How accurate is Dr. Internet? In 1982 after getting my diagnosis of MS I went to “Dr. Britannica” to learn more about MS. Dr. Britannica was as far from reality as I experienced. It was an invitation to a pity party. The information I read was full of pessimism and many people told me to hang up any career plans. That was then and times have changed. Nowadays we have Dr. Internet. Like my experience with Dr. Britannica, BEWARE!!
While many may believe that the internet has made it easier for us to discover what is wrong when we are sick., new research suggests that using the internet to diagnose illnesses could in fact be a very bad way of getting appropriate medical treatment. It is not limited to MSers or people who believe they have MS.
A recent study by Hong Kong University of Science and Technology has shown that “Dr. Internet” most often results in one of two types of misdiagnosis:
1. self-positivity, where we overestimate the risks of falling prey to an illness, and
2. self-negativity, where the opposite is the case.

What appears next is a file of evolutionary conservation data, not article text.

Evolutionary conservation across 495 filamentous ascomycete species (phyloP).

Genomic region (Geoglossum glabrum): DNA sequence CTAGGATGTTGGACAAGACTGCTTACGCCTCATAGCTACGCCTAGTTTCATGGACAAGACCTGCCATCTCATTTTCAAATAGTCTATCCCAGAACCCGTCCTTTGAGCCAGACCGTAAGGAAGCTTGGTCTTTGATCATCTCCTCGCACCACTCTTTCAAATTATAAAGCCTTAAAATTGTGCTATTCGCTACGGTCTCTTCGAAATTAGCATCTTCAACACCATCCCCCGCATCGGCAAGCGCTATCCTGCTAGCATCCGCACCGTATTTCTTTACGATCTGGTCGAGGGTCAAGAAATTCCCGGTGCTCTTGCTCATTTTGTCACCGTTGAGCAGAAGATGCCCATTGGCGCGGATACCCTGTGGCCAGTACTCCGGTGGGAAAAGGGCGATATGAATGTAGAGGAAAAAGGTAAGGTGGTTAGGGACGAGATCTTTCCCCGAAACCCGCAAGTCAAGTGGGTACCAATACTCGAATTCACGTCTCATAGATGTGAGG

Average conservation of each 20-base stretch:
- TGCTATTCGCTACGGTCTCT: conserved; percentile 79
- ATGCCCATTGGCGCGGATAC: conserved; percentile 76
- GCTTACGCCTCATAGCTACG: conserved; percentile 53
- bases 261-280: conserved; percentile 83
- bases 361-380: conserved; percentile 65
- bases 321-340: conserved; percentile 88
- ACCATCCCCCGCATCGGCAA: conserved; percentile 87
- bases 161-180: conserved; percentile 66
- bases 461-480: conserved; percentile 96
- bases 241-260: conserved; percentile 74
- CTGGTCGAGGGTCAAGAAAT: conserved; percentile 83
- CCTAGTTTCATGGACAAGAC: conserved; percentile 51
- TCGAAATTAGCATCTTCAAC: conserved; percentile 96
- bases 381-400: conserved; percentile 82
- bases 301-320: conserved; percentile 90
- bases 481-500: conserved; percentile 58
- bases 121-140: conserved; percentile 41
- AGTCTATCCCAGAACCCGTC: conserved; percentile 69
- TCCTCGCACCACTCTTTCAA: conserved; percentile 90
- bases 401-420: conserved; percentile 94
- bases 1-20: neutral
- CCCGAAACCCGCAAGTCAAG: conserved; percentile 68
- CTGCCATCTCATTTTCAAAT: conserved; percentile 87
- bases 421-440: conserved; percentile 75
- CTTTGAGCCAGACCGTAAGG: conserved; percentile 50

The researchers gave college students information on various diseases. They told the students how common they are among the whole population (base rate) and the details of one specific person's health profile (case risk). If that person was a stranger, the test subject would tend to rely on the base rate, using a statistical approach. However if the subject was asked to judge their own risk of exposure to disease, the participants primarily used the case risk. The study reminds people that if they rely on Dr. Internet for medical help, they are limited by their own biases as well as the haphazard nature of the web.
I think that this web site provides information not found in textbooks because MSers are not textbooks. Science wants to break things down and organize them. There is no “textbook” when it comes to MS. It continues to befuddle researchers because the cure is still elusive.
The internet can be a great place to start, but it should be used “gingerly”, I think.